As the Iranian economy suffers, president Hassan Rouhani has called for a “smart social distancing policy,” under which he reopened certain sectors of the economy beginning on Saturday, April 11. Iran’s Chamber of Trade Unions has created a list of both low-risk businesses—including pastry shops and outdoor cafes—that will be reopened, and high-risk businesses—theaters, malls, schools, restaurants—that cannot, as they involve more people in closer proximity. Government offices will also have limited hours, and not all employees will work at the same time. The reopening will not be implemented in Tehran where the outbreak has recently spiked.   

As of this week, Iranian health officials warned against the nation’s reopening as cases continue to increase. But the leadership is proceeding. The reason? The economy. “The livelihood of the people is important, and today the people’s income and employment is one of the most important socioeconomic factors affecting health, which we cannot ignore,” said the spokesman for the health ministry, Kianush Jahanpur, in a statement to the Iranian press.  

A shockingly high number of civilians will be at risk due to this decision, but the Iranian government is not the only player to consider. “There is no way to talk about the functionality of Iran’s government without considering the paralyzing impacts of U.S. sanctions and the incredible amount of international pressure they deal with,” said Ansari, the Detroit-based curator and artist, At the same time, she continued, the Iranian government “did not put enough efforts for establishing the culture and infrastructure for social distancing and online economic building, before they got to this phase.”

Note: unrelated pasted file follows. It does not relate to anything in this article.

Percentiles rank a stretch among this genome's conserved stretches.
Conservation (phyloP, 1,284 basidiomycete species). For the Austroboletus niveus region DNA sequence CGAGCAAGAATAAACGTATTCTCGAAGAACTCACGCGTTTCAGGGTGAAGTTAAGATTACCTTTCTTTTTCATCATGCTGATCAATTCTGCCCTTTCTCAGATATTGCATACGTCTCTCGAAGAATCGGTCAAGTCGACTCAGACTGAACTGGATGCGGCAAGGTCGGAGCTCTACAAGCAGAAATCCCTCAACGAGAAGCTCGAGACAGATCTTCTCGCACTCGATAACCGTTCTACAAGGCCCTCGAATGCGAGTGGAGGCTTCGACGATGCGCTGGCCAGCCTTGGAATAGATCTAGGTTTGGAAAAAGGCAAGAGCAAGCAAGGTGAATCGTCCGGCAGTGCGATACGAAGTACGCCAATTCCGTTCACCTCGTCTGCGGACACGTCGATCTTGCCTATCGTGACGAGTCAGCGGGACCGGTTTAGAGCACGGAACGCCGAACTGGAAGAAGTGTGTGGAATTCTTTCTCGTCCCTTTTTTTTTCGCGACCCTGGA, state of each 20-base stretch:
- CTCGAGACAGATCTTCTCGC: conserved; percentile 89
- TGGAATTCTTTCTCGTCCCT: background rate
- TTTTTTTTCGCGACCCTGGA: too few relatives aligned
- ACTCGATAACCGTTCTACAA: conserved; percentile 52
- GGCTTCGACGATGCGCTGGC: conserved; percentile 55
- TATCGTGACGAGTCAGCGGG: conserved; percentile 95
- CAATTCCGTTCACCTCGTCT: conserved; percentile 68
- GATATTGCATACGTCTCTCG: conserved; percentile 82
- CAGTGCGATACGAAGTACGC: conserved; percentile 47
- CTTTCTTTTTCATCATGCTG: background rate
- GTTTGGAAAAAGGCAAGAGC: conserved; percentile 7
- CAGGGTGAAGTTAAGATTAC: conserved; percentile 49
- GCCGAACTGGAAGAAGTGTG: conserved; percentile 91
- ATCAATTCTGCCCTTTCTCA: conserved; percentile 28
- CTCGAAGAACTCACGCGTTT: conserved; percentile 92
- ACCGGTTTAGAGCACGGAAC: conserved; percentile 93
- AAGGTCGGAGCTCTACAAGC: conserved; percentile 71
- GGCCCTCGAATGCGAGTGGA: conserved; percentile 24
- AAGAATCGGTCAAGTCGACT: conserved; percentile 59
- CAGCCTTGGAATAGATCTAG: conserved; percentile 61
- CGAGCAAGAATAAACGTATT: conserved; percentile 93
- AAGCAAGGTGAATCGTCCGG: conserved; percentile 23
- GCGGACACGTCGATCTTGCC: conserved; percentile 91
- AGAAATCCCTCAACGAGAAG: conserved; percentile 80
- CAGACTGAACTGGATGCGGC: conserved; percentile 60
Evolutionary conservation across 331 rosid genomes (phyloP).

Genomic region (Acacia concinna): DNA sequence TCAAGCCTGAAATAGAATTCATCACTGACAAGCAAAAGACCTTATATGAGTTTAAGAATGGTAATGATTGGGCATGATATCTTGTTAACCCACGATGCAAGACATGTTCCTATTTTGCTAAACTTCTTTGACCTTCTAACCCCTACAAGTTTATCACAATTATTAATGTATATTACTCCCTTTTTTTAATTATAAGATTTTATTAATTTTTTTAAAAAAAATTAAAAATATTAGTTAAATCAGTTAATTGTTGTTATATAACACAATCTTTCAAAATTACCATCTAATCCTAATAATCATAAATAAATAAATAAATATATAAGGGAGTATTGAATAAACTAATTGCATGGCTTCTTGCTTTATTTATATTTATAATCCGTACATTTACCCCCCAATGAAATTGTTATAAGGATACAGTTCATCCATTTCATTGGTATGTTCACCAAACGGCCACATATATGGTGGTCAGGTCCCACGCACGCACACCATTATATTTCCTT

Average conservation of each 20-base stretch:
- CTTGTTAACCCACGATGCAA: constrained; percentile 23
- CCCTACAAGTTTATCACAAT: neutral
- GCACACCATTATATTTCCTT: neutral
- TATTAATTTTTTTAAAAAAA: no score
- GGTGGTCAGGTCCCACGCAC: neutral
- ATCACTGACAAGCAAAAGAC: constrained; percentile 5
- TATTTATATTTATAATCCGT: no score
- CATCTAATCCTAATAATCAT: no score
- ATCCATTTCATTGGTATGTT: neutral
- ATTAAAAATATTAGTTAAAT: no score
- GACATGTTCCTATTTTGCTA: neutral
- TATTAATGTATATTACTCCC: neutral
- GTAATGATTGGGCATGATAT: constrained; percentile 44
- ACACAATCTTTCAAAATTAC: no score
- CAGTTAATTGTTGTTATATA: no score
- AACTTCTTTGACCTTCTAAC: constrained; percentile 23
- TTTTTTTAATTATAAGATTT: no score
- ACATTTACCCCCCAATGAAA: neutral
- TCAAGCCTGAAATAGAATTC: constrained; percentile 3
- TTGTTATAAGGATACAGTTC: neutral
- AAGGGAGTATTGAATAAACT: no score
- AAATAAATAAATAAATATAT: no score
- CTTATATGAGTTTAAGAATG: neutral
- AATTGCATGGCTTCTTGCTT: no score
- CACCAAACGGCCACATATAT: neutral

The Trump Administration has taken a hard stance on choosing not to exempt sanctions on Iran despite the outbreak. The U.S. Department of State released an “Iran’s Sanctions Relief Scam statement, which stated, “Iran’s slick foreign influence campaign to obtain sanctions relief is not intended for the relief or health of the Iranian people but to raise funds for its terror operations.” While the question remains whether the Iranian government would allocate relief resources resulting from lifted sanctions to citizens’ medical necessities, there is no doubt that the sanctions have made the outbreak more difficult to contain. In February, the U.S. State Department did ease 208 sanctions on humanitarian trade by permitting licensing for this type of trade through Iran’s Central Bank. But Western banks are in murky waters when it comes to potential penalties for engaging in humanitarian trade with Iran. Al-Monitor, a D.C. based publication reporting on the Middle East, reported that only five Iranian banks can facilitate humanitarian trade without putting foreign trade partners at risk of U.S. sanctions.  This causes foreign businesses to shy away, leaving trade options scant for Iran.